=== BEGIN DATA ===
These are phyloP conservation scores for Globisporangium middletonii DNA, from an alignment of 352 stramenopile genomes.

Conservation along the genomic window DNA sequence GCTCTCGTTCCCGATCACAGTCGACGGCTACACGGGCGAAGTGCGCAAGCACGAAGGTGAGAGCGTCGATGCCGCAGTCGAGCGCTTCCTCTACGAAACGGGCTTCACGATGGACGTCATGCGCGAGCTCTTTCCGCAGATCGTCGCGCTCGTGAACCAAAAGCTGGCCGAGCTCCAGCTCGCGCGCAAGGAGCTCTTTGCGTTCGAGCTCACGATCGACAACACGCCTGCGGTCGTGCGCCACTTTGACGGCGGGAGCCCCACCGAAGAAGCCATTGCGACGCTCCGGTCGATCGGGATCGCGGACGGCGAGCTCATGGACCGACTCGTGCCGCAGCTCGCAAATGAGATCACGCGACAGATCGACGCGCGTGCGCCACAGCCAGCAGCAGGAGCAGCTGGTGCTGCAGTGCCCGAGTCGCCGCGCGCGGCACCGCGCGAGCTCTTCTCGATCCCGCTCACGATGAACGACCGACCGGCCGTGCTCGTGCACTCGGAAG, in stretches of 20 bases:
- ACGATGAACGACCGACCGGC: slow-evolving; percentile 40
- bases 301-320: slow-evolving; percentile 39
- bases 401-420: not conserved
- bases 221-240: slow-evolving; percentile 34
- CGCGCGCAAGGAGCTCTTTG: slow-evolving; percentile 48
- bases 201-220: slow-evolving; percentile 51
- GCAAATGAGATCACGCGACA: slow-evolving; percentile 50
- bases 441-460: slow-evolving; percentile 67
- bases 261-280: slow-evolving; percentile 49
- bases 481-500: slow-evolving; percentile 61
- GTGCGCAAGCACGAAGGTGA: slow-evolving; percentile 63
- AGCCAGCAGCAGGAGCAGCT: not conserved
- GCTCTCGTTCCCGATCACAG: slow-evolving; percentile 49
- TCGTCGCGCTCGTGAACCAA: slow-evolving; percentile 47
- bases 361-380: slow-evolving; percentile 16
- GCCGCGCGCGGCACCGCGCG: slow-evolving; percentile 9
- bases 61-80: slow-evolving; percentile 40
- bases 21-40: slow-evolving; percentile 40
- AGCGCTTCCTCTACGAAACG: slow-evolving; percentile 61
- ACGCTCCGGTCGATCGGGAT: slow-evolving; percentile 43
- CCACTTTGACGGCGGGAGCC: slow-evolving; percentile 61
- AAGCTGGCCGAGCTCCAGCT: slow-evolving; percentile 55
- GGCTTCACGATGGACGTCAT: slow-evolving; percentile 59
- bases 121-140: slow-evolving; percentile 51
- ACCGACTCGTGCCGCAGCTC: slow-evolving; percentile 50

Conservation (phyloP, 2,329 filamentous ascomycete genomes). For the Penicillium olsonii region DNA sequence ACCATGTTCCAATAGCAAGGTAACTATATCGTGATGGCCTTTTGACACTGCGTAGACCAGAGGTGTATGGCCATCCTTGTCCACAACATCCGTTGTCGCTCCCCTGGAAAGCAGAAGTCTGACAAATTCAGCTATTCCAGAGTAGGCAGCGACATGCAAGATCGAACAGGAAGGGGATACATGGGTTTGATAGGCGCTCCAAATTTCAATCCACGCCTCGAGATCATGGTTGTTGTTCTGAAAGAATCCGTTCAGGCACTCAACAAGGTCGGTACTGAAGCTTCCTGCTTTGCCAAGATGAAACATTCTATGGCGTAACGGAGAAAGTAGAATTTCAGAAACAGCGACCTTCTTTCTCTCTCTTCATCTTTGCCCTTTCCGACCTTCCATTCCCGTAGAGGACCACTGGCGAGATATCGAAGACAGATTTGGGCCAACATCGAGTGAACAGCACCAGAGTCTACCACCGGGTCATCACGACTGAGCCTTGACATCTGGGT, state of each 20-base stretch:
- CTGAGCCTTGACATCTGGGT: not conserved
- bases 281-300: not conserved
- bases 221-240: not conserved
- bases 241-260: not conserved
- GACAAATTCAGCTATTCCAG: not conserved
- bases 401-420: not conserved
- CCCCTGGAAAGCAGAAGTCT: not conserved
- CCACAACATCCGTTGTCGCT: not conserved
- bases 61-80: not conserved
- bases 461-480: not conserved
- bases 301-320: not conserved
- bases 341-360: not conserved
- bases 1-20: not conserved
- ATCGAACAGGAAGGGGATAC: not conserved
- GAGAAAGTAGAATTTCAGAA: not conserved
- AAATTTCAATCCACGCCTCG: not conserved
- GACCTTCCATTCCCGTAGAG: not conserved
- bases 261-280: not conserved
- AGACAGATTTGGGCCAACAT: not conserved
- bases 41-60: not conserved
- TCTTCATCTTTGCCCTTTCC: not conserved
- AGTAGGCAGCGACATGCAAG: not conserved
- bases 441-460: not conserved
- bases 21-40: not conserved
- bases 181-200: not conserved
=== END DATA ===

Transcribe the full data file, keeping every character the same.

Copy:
These are phyloP conservation scores for Globisporangium middletonii DNA, from an alignment of 352 stramenopile genomes.

Conservation along the genomic window DNA sequence GCTCTCGTTCCCGATCACAGTCGACGGCTACACGGGCGAAGTGCGCAAGCACGAAGGTGAGAGCGTCGATGCCGCAGTCGAGCGCTTCCTCTACGAAACGGGCTTCACGATGGACGTCATGCGCGAGCTCTTTCCGCAGATCGTCGCGCTCGTGAACCAAAAGCTGGCCGAGCTCCAGCTCGCGCGCAAGGAGCTCTTTGCGTTCGAGCTCACGATCGACAACACGCCTGCGGTCGTGCGCCACTTTGACGGCGGGAGCCCCACCGAAGAAGCCATTGCGACGCTCCGGTCGATCGGGATCGCGGACGGCGAGCTCATGGACCGACTCGTGCCGCAGCTCGCAAATGAGATCACGCGACAGATCGACGCGCGTGCGCCACAGCCAGCAGCAGGAGCAGCTGGTGCTGCAGTGCCCGAGTCGCCGCGCGCGGCACCGCGCGAGCTCTTCTCGATCCCGCTCACGATGAACGACCGACCGGCCGTGCTCGTGCACTCGGAAG, in stretches of 20 bases:
- ACGATGAACGACCGACCGGC: slow-evolving; percentile 40
- bases 301-320: slow-evolving; percentile 39
- bases 401-420: not conserved
- bases 221-240: slow-evolving; percentile 34
- CGCGCGCAAGGAGCTCTTTG: slow-evolving; percentile 48
- bases 201-220: slow-evolving; percentile 51
- GCAAATGAGATCACGCGACA: slow-evolving; percentile 50
- bases 441-460: slow-evolving; percentile 67
- bases 261-280: slow-evolving; percentile 49
- bases 481-500: slow-evolving; percentile 61
- GTGCGCAAGCACGAAGGTGA: slow-evolving; percentile 63
- AGCCAGCAGCAGGAGCAGCT: not conserved
- GCTCTCGTTCCCGATCACAG: slow-evolving; percentile 49
- TCGTCGCGCTCGTGAACCAA: slow-evolving; percentile 47
- bases 361-380: slow-evolving; percentile 16
- GCCGCGCGCGGCACCGCGCG: slow-evolving; percentile 9
- bases 61-80: slow-evolving; percentile 40
- bases 21-40: slow-evolving; percentile 40
- AGCGCTTCCTCTACGAAACG: slow-evolving; percentile 61
- ACGCTCCGGTCGATCGGGAT: slow-evolving; percentile 43
- CCACTTTGACGGCGGGAGCC: slow-evolving; percentile 61
- AAGCTGGCCGAGCTCCAGCT: slow-evolving; percentile 55
- GGCTTCACGATGGACGTCAT: slow-evolving; percentile 59
- bases 121-140: slow-evolving; percentile 51
- ACCGACTCGTGCCGCAGCTC: slow-evolving; percentile 50

Conservation (phyloP, 2,329 filamentous ascomycete genomes). For the Penicillium olsonii region DNA sequence ACCATGTTCCAATAGCAAGGTAACTATATCGTGATGGCCTTTTGACACTGCGTAGACCAGAGGTGTATGGCCATCCTTGTCCACAACATCCGTTGTCGCTCCCCTGGAAAGCAGAAGTCTGACAAATTCAGCTATTCCAGAGTAGGCAGCGACATGCAAGATCGAACAGGAAGGGGATACATGGGTTTGATAGGCGCTCCAAATTTCAATCCACGCCTCGAGATCATGGTTGTTGTTCTGAAAGAATCCGTTCAGGCACTCAACAAGGTCGGTACTGAAGCTTCCTGCTTTGCCAAGATGAAACATTCTATGGCGTAACGGAGAAAGTAGAATTTCAGAAACAGCGACCTTCTTTCTCTCTCTTCATCTTTGCCCTTTCCGACCTTCCATTCCCGTAGAGGACCACTGGCGAGATATCGAAGACAGATTTGGGCCAACATCGAGTGAACAGCACCAGAGTCTACCACCGGGTCATCACGACTGAGCCTTGACATCTGGGT, state of each 20-base stretch:
- CTGAGCCTTGACATCTGGGT: not conserved
- bases 281-300: not conserved
- bases 221-240: not conserved
- bases 241-260: not conserved
- GACAAATTCAGCTATTCCAG: not conserved
- bases 401-420: not conserved
- CCCCTGGAAAGCAGAAGTCT: not conserved
- CCACAACATCCGTTGTCGCT: not conserved
- bases 61-80: not conserved
- bases 461-480: not conserved
- bases 301-320: not conserved
- bases 341-360: not conserved
- bases 1-20: not conserved
- ATCGAACAGGAAGGGGATAC: not conserved
- GAGAAAGTAGAATTTCAGAA: not conserved
- AAATTTCAATCCACGCCTCG: not conserved
- GACCTTCCATTCCCGTAGAG: not conserved
- bases 261-280: not conserved
- AGACAGATTTGGGCCAACAT: not conserved
- bases 41-60: not conserved
- TCTTCATCTTTGCCCTTTCC: not conserved
- AGTAGGCAGCGACATGCAAG: not conserved
- bases 441-460: not conserved
- bases 21-40: not conserved
- bases 181-200: not conserved